Part of the Cool Sites series
The end of the school year is upon us and students (not to mention teachers) are ready for a break. The only problem is that school isn’t over yet and we still have things that we need to teach our students. Take the time to find a fun and engaging technology enriched project to complete with your students. Included here are five of my favorite technology integration projects that I have used in the past.
Do you need to bring a little technology into the way students study novels? Check out this link for a webquest derived from the novel “The Light in the Forest” by Conrad Richter. http://projects.edtech.sandi.net/lewis/litf/ This webquest is for students in grades 6-8. During their experience they “capture” another Native American and create a new identity for him/her so they fit into the Lenni Lenape culture. As an extension to this webquest have students create their reflections in a glog (www.edu.glogster.com) or use Xtranormal (www.xtranormal.com) to create an animated movie discussion about their experience with this webquest.
Not able to take your students on fieldtrips around the world? Let National Geographic assist you at the National Geographic site for kids.
http://www.nationalgeographic.com/features/97/bureau/ When you click into the travel bureau, you will begin an adventure into the past, present or future. Have students use what they learn to create a brochure describing their adventure or create a travel itinerary based on a set budget with specific required activities. Students can create a presentation using a technology tool of their choosing to create the ideal vacation to their selected location. Try finding copyright friendly pictures about their vacation location and create a movie using PhotoStory (free Microsoft tool…just Google search Photostory).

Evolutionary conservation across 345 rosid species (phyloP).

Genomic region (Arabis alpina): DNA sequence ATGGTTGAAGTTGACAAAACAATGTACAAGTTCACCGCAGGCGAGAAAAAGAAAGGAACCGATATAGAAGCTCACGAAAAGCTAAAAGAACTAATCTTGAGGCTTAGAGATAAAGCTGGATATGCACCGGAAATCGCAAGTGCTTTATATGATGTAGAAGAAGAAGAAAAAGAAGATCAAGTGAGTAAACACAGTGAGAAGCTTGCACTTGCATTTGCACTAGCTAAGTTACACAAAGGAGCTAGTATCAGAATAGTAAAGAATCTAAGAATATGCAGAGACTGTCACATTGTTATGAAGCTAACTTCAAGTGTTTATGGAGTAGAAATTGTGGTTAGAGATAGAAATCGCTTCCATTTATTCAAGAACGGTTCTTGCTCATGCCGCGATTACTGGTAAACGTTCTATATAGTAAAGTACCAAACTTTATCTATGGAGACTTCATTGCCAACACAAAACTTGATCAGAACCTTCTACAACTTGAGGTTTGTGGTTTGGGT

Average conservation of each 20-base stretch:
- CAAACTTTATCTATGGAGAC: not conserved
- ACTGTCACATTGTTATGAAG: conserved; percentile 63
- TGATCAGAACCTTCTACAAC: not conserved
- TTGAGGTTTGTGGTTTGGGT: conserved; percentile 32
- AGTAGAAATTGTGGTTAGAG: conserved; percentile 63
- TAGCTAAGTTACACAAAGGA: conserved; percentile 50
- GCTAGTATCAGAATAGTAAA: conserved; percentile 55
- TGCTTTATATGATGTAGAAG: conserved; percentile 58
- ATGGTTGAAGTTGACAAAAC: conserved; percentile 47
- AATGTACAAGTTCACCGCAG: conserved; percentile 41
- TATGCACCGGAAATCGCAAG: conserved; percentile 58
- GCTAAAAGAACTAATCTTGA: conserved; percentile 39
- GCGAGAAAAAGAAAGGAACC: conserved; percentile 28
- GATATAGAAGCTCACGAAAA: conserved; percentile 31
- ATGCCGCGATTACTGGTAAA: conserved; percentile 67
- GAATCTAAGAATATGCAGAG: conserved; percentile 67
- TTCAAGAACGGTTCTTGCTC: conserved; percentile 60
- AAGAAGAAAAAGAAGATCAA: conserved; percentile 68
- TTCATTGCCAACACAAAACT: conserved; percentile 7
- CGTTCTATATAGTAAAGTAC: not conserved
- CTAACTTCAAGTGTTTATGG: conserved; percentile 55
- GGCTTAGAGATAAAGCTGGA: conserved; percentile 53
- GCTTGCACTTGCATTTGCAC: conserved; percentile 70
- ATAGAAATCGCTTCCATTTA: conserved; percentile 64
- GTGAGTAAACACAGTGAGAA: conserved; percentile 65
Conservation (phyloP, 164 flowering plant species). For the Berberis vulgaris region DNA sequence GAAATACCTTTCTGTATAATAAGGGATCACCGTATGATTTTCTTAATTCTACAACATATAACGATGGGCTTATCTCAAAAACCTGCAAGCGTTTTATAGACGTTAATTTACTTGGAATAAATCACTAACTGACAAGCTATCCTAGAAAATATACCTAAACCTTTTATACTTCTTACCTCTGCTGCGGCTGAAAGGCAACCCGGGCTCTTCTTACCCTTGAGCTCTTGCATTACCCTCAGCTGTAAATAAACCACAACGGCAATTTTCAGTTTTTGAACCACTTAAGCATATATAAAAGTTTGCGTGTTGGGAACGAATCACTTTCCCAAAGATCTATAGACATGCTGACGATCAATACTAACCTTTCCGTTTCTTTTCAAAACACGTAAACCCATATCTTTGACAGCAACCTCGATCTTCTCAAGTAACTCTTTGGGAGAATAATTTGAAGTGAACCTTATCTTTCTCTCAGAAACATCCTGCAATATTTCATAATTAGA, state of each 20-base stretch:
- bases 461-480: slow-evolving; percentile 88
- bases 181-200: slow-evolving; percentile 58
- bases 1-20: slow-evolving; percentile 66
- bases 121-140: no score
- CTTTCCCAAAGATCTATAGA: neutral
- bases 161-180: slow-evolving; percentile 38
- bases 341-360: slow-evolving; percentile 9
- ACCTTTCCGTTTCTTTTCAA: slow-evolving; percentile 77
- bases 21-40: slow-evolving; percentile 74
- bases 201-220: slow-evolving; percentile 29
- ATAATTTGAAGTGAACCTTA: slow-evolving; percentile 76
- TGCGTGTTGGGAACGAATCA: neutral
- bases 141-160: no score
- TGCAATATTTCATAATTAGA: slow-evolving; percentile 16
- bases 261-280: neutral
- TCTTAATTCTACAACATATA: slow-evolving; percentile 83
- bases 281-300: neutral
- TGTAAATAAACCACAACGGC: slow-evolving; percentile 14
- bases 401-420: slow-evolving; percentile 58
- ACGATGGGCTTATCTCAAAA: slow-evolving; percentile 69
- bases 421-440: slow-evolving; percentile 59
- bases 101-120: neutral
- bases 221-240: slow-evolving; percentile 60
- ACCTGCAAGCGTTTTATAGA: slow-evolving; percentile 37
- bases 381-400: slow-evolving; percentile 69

Have you ever heard of the Atoms Family? The Miami Museum of Science takes an imaginative approach to matter, energy and atomic properties. (for middle school) http://www.miamisci.org/af/sln/ After exploring the Atoms Family and learning all there is to know about atoms, create a movie (using iMovie or Windows Movie Maker) to share the knowledge. Create a word cloud using Wordle (www.wordle.com) that includes important science terms related to atoms. Locate editable videos on Discovery Streaming and do a remix to make your own movie from footage available.
Bring cartoons into the classroom. The largest online collection of newspaper editorial cartoons can be found at http://www.cagle.com/teacher/. It contains current cartoons from 54 newspaper editorial cartoonists with lesson plans for using the editorial cartoons as a teaching tool in Social Sciences, Art, Journalism and English at all levels. Using a cartoon from this site, relate the past to the present. In your own words describe what the cartoonist feels about the related topic. Use http://www.makebeliefscomix.com/ to extend the lessons and activities digitally.
Have students create book trailers to intrigue others about reading a specific book. Students can use video or digital images to represent a portion of the story and then turn it into a movie using Photo Story 3, Windows Movie Maker, iMovie or other related program. Students not only create storyboards, they write the scripts, create and produce the book trailers. When the book trailer is finished, have students create a glog to share their book trailer. Be sure to upload the video book trailer to use in the glog (www.edu.glogster.com). Be creative.
Ok, so I said only 5. But, how do you limit when there are so many great projects to create and share? One last project…I didn’t mean to leave Math out of the list.Visit http://kerwin.edu.glogster.com/take-me-out-to-the-ballgame/ and http://kerwin.edu.glogster.com/whats-your-angle/ to find math related glogs to guide you and your students into a real world math project.
This blog post is a part of the I Heart EdTech Blog Swap brought to you by SimpleK12.com.
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